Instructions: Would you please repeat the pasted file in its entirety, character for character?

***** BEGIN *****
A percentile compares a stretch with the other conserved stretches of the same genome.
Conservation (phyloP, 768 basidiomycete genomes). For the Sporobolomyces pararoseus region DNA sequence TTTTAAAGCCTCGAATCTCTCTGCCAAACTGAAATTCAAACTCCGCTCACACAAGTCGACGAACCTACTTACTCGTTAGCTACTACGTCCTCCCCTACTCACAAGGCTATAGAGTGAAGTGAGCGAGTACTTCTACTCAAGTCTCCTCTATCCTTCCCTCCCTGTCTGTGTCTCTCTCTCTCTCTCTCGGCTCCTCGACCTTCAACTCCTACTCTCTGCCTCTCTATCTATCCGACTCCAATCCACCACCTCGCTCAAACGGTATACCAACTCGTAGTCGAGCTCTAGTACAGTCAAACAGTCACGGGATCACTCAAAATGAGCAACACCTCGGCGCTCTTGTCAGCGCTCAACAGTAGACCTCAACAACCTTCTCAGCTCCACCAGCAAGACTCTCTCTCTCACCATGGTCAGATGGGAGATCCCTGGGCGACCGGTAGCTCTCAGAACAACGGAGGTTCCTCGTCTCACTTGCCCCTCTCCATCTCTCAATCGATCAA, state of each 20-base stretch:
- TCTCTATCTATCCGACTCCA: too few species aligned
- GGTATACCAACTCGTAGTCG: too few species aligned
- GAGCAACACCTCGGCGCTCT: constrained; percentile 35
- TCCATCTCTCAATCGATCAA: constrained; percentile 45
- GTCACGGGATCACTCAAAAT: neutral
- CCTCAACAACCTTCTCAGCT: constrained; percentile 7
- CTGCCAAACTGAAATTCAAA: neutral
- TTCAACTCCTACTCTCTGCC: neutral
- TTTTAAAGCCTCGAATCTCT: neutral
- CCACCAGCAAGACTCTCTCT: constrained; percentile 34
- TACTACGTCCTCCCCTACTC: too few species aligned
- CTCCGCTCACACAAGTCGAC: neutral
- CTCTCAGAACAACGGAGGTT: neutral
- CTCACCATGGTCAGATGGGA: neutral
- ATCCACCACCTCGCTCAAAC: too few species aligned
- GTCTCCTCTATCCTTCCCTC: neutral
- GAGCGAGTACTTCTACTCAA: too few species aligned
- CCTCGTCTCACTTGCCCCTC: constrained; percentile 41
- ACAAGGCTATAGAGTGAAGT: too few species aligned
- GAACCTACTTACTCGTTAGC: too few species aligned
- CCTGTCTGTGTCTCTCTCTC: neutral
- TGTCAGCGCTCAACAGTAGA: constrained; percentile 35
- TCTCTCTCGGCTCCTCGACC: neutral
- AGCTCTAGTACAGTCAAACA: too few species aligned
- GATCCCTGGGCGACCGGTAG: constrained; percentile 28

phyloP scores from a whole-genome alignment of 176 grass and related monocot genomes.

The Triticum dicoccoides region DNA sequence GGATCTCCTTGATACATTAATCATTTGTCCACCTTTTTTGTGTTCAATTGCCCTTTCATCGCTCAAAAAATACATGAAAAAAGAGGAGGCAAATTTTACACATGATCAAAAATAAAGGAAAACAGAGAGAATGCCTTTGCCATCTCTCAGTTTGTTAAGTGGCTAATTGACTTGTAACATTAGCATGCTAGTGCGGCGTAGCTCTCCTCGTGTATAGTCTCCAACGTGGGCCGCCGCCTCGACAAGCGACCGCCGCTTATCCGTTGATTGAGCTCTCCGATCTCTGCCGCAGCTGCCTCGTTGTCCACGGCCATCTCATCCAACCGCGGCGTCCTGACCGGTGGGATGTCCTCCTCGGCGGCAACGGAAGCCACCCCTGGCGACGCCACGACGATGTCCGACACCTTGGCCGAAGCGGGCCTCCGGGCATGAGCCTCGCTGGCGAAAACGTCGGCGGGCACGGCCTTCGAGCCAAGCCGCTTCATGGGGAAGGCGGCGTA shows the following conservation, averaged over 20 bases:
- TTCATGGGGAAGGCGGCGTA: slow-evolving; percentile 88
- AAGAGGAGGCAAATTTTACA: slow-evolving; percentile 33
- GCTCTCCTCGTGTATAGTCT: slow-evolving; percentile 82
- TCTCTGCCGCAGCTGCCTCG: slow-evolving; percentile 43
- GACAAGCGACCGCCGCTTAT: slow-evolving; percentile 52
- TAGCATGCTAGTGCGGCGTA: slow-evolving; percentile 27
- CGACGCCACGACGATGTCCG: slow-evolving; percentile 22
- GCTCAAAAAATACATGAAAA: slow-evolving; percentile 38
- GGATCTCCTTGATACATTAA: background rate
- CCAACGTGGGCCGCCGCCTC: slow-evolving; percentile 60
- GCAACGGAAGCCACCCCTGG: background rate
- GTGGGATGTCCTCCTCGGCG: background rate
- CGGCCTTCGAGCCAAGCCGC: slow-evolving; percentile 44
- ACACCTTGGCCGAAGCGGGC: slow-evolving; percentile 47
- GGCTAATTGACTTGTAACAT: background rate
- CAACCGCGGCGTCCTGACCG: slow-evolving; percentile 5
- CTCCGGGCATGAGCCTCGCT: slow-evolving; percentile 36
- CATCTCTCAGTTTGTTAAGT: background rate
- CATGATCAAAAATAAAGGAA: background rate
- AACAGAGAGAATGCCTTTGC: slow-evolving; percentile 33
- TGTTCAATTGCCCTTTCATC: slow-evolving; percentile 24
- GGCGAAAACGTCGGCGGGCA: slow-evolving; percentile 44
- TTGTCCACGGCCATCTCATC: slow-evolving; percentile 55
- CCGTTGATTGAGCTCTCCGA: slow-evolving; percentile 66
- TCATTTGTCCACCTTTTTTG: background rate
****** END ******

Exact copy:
A percentile compares a stretch with the other conserved stretches of the same genome.
Conservation (phyloP, 768 basidiomycete genomes). For the Sporobolomyces pararoseus region DNA sequence TTTTAAAGCCTCGAATCTCTCTGCCAAACTGAAATTCAAACTCCGCTCACACAAGTCGACGAACCTACTTACTCGTTAGCTACTACGTCCTCCCCTACTCACAAGGCTATAGAGTGAAGTGAGCGAGTACTTCTACTCAAGTCTCCTCTATCCTTCCCTCCCTGTCTGTGTCTCTCTCTCTCTCTCTCGGCTCCTCGACCTTCAACTCCTACTCTCTGCCTCTCTATCTATCCGACTCCAATCCACCACCTCGCTCAAACGGTATACCAACTCGTAGTCGAGCTCTAGTACAGTCAAACAGTCACGGGATCACTCAAAATGAGCAACACCTCGGCGCTCTTGTCAGCGCTCAACAGTAGACCTCAACAACCTTCTCAGCTCCACCAGCAAGACTCTCTCTCTCACCATGGTCAGATGGGAGATCCCTGGGCGACCGGTAGCTCTCAGAACAACGGAGGTTCCTCGTCTCACTTGCCCCTCTCCATCTCTCAATCGATCAA, state of each 20-base stretch:
- TCTCTATCTATCCGACTCCA: too few species aligned
- GGTATACCAACTCGTAGTCG: too few species aligned
- GAGCAACACCTCGGCGCTCT: constrained; percentile 35
- TCCATCTCTCAATCGATCAA: constrained; percentile 45
- GTCACGGGATCACTCAAAAT: neutral
- CCTCAACAACCTTCTCAGCT: constrained; percentile 7
- CTGCCAAACTGAAATTCAAA: neutral
- TTCAACTCCTACTCTCTGCC: neutral
- TTTTAAAGCCTCGAATCTCT: neutral
- CCACCAGCAAGACTCTCTCT: constrained; percentile 34
- TACTACGTCCTCCCCTACTC: too few species aligned
- CTCCGCTCACACAAGTCGAC: neutral
- CTCTCAGAACAACGGAGGTT: neutral
- CTCACCATGGTCAGATGGGA: neutral
- ATCCACCACCTCGCTCAAAC: too few species aligned
- GTCTCCTCTATCCTTCCCTC: neutral
- GAGCGAGTACTTCTACTCAA: too few species aligned
- CCTCGTCTCACTTGCCCCTC: constrained; percentile 41
- ACAAGGCTATAGAGTGAAGT: too few species aligned
- GAACCTACTTACTCGTTAGC: too few species aligned
- CCTGTCTGTGTCTCTCTCTC: neutral
- TGTCAGCGCTCAACAGTAGA: constrained; percentile 35
- TCTCTCTCGGCTCCTCGACC: neutral
- AGCTCTAGTACAGTCAAACA: too few species aligned
- GATCCCTGGGCGACCGGTAG: constrained; percentile 28

phyloP scores from a whole-genome alignment of 176 grass and related monocot genomes.

The Triticum dicoccoides region DNA sequence GGATCTCCTTGATACATTAATCATTTGTCCACCTTTTTTGTGTTCAATTGCCCTTTCATCGCTCAAAAAATACATGAAAAAAGAGGAGGCAAATTTTACACATGATCAAAAATAAAGGAAAACAGAGAGAATGCCTTTGCCATCTCTCAGTTTGTTAAGTGGCTAATTGACTTGTAACATTAGCATGCTAGTGCGGCGTAGCTCTCCTCGTGTATAGTCTCCAACGTGGGCCGCCGCCTCGACAAGCGACCGCCGCTTATCCGTTGATTGAGCTCTCCGATCTCTGCCGCAGCTGCCTCGTTGTCCACGGCCATCTCATCCAACCGCGGCGTCCTGACCGGTGGGATGTCCTCCTCGGCGGCAACGGAAGCCACCCCTGGCGACGCCACGACGATGTCCGACACCTTGGCCGAAGCGGGCCTCCGGGCATGAGCCTCGCTGGCGAAAACGTCGGCGGGCACGGCCTTCGAGCCAAGCCGCTTCATGGGGAAGGCGGCGTA shows the following conservation, averaged over 20 bases:
- TTCATGGGGAAGGCGGCGTA: slow-evolving; percentile 88
- AAGAGGAGGCAAATTTTACA: slow-evolving; percentile 33
- GCTCTCCTCGTGTATAGTCT: slow-evolving; percentile 82
- TCTCTGCCGCAGCTGCCTCG: slow-evolving; percentile 43
- GACAAGCGACCGCCGCTTAT: slow-evolving; percentile 52
- TAGCATGCTAGTGCGGCGTA: slow-evolving; percentile 27
- CGACGCCACGACGATGTCCG: slow-evolving; percentile 22
- GCTCAAAAAATACATGAAAA: slow-evolving; percentile 38
- GGATCTCCTTGATACATTAA: background rate
- CCAACGTGGGCCGCCGCCTC: slow-evolving; percentile 60
- GCAACGGAAGCCACCCCTGG: background rate
- GTGGGATGTCCTCCTCGGCG: background rate
- CGGCCTTCGAGCCAAGCCGC: slow-evolving; percentile 44
- ACACCTTGGCCGAAGCGGGC: slow-evolving; percentile 47
- GGCTAATTGACTTGTAACAT: background rate
- CAACCGCGGCGTCCTGACCG: slow-evolving; percentile 5
- CTCCGGGCATGAGCCTCGCT: slow-evolving; percentile 36
- CATCTCTCAGTTTGTTAAGT: background rate
- CATGATCAAAAATAAAGGAA: background rate
- AACAGAGAGAATGCCTTTGC: slow-evolving; percentile 33
- TGTTCAATTGCCCTTTCATC: slow-evolving; percentile 24
- GGCGAAAACGTCGGCGGGCA: slow-evolving; percentile 44
- TTGTCCACGGCCATCTCATC: slow-evolving; percentile 55
- CCGTTGATTGAGCTCTCCGA: slow-evolving; percentile 66
- TCATTTGTCCACCTTTTTTG: background rate